Higgledy Flower School 2016. #3. What Flowers To Grow In The Cutting Garden.
Yesterday we looked at how to prepare beds in our cut flower garden…and oh what fun we had…deep joy! Now picture yourself if you will…it’s early April and you are at your cutting plot…the mid morning spring sunshine is gently warming the earth…one hand on your fork, the other clutching an elevenses sherry…plans are racing through your head…what to grow in these wonderful looking newly made flower beds of yours…
Now…if this isn’t your first year of growing cut flowers you would also be looking over with great pride (and some amazement) at a bed or two of biennial flowers that are starting to come into flower. (See: ‘First Batch Of Honesty 2015’) Biennials are flowers that are sown in early to mid summer but don’t strut their flowery funky chicken until spring the following year. In my own cutting patches they herald the start of the harvesting season. Flowers like Foxgloves, Hesperis, Wallflowers, Honesty and Sweet William are delightful chaps to have bouncing about in a spring garden. (See: Ten Reasons To Have A Dedicated Biennials Patch) Biennials are bright and wonderful, fantastic for cutting and will provide your vases with heaps of flowers until your annual flowers kick in. We will have a more in depth look into the delicious world of our chums the biennials later this week.
April is the time we start sowing our annual flowers…I have a soft spot for annuals…they are the rock stars of the cut flower garden…they live fast and die young, filling our lives with colour and excitement as they throw themselves with abandon into the world. We can generally split annuals into two camps…hardy annuals…and half hardy annuals. The difference is simply that half hardy annuals will keel over and die if they come face to face with a frost. Half hardy annual flowers are more likely to be native of lands that are closer to the equator and are not keen on the colder (and wetter) aspects of UK living…consequently we have to either sow the seeds after the frosts have done their thing (usually about mid May for most of us…later in Scotland of course) or sow them before the frosts but keep them protected from it, usually in a greenhouse or on a windowsill.
Hardy annuals are the work horses of the cutting patch…these fluffy footed Shires will provide you with flowers from late spring until the first frosts in November. Hardy annuals are not just easy to grow but are also among the most productive. They will keep producing flowers as you harvest the little cherubs…eventually they will become exhausted but in the mean time they will produce ‘a lot of bang for your buck’…as our American cousins like to say. Unlike Half Hardy Annuals, we can make a sowing of Hardy Annuals in late August and early September…Autumn sown seeds will flower earlier than spring sown ones.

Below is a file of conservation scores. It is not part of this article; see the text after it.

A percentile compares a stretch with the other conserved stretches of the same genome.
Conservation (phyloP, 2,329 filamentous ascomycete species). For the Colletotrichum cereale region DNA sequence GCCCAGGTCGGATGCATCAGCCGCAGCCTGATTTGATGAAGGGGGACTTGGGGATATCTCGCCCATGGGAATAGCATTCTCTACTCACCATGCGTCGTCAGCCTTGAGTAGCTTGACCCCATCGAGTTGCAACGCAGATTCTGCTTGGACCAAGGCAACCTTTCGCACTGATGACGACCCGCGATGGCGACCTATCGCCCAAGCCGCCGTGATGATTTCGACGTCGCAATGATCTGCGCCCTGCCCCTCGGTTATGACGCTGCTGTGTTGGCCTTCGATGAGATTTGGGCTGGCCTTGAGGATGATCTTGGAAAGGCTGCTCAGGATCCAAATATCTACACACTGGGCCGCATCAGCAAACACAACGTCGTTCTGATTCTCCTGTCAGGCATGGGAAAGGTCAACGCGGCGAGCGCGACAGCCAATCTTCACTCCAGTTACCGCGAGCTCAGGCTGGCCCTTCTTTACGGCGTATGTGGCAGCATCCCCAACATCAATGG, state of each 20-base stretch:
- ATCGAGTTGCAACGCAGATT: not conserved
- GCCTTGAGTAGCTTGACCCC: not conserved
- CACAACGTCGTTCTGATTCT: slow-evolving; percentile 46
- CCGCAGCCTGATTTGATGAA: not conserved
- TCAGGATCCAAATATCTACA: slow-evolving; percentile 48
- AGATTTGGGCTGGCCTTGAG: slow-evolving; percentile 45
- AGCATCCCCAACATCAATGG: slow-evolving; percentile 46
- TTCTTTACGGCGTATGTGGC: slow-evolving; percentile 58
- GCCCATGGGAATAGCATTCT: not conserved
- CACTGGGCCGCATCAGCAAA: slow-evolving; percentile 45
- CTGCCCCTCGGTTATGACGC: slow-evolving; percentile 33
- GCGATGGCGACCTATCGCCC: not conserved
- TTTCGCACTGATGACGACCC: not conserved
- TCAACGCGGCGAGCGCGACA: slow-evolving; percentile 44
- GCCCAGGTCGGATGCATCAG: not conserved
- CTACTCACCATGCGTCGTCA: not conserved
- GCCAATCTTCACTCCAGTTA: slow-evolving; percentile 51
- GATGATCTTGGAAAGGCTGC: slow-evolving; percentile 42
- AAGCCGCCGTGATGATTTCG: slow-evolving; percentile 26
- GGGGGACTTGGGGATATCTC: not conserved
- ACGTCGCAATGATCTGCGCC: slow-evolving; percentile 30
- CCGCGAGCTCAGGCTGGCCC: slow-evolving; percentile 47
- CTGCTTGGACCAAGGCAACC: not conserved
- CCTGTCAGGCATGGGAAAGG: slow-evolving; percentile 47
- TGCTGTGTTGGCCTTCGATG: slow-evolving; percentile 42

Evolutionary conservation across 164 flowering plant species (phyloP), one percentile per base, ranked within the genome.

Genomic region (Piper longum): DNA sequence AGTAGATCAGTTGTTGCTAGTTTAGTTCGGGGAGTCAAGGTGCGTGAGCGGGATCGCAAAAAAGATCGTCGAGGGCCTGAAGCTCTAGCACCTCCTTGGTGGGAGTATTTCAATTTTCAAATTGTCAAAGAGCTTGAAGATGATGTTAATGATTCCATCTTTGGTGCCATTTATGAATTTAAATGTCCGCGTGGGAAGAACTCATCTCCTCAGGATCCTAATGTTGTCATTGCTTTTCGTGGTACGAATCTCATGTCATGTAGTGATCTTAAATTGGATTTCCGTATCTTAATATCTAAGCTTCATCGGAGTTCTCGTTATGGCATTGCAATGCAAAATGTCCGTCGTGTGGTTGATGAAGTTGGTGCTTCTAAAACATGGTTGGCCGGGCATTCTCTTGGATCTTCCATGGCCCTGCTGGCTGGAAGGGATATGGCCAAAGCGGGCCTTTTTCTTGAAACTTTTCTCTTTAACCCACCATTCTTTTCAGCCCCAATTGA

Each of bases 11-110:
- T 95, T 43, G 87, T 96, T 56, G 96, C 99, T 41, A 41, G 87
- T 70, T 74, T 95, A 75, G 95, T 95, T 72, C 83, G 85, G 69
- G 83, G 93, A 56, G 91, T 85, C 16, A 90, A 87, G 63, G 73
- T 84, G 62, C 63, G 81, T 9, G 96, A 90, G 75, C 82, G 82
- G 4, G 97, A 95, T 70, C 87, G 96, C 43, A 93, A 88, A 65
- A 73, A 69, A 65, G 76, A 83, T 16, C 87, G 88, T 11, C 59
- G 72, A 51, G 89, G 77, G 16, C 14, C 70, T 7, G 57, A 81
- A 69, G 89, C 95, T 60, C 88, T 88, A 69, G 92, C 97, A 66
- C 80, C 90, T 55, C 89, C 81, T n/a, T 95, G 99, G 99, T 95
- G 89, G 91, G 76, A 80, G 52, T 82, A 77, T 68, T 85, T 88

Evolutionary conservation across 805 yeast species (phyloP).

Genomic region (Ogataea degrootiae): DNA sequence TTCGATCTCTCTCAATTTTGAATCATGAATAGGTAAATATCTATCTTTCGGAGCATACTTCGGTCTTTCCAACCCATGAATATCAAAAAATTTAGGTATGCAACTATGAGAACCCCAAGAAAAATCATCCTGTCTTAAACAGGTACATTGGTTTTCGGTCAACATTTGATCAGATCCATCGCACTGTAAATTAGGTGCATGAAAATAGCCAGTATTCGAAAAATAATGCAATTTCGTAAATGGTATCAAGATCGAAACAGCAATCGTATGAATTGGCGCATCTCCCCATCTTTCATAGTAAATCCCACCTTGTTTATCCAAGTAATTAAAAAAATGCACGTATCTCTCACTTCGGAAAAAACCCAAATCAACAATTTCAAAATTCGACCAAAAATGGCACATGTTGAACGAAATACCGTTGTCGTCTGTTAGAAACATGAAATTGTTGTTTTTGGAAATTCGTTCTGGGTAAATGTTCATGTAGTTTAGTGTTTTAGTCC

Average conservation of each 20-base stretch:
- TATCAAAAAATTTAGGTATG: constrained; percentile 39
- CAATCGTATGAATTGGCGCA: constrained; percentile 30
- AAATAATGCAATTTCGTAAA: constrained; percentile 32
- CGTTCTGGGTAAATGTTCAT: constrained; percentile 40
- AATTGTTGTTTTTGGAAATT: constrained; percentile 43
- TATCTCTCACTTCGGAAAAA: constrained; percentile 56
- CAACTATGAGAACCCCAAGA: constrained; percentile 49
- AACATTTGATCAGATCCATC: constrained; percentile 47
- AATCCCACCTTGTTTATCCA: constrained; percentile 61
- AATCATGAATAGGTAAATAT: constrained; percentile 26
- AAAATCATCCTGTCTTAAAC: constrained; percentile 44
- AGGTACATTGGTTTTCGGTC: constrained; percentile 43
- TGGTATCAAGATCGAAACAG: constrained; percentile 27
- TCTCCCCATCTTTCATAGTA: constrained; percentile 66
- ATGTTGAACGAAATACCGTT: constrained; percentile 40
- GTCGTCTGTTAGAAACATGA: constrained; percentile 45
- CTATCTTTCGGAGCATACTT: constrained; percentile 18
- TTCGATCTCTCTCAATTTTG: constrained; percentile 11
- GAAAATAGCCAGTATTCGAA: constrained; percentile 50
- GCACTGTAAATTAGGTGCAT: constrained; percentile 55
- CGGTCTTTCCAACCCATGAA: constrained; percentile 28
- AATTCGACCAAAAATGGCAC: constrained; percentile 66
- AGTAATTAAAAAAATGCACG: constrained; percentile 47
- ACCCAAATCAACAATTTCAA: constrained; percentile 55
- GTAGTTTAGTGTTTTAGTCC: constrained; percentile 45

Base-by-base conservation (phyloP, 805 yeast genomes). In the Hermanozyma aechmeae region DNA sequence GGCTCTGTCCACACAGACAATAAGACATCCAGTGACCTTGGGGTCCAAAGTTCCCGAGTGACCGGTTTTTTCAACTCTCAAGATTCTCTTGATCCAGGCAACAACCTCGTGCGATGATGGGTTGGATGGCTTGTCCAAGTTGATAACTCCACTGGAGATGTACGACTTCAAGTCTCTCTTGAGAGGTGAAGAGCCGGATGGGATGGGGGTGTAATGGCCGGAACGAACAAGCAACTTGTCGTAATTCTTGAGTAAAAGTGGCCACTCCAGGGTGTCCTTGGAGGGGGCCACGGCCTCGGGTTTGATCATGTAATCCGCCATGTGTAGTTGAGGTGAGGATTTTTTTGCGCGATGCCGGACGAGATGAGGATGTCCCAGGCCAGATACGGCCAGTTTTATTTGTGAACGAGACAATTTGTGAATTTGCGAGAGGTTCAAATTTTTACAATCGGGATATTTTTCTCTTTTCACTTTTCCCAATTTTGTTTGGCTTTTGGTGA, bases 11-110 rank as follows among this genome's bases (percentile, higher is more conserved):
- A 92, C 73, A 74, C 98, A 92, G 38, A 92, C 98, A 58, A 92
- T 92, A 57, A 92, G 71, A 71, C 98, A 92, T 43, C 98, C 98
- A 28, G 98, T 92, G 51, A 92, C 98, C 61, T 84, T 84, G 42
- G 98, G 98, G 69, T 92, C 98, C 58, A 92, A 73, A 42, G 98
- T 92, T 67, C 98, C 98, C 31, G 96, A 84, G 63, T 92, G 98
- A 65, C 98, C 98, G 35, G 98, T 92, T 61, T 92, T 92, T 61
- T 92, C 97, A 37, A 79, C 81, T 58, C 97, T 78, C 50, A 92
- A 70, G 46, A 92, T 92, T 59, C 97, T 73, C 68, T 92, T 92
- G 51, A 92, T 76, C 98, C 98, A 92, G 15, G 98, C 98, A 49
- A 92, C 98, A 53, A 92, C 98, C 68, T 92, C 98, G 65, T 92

Examples of Hardy Annuals: Cornflowers, Nigella, Calendula, Ammi majus, Larkspur, Eschscholzia (California Poppy), Scabious and Godetia.
Half Hardy Annuals take a little more care to get started but produce flowers that could be described as being more flouncy and exotic. I tend to start sowing in early April, under glass and will plant out the seedlings in mid May or even later…let things really warm up before planting them out
Examples of Half Hardy Annuals: Rudbeckia, Nicotiana, Helianthus (Sunflower), Cosmos, Cobaea and Zinnia.
Lastly…you should think about a patch of Perennials. I tend to keep just one bed in my patch dedicated to perennial flowers because there are only a handful I think justify being there…also like most folk, my space is limited…and per square metre of earth they are not as productive as annuals or biennials. Most annuals will keep producing more flowers as you harvest them over the season whereas perennials may only give you one or two flushes of flowers.
HOWEVER…perennials are easy to maintain…they come back to visit year in year out and are very reliable and they have forms and structure not available from annuals so they play a part in the flowery portfolio at the Higgledy Garden.
I will take each of the above categories of flowers and discuss them at greater depth throughout the rest of the week.
I hope this has been of some use.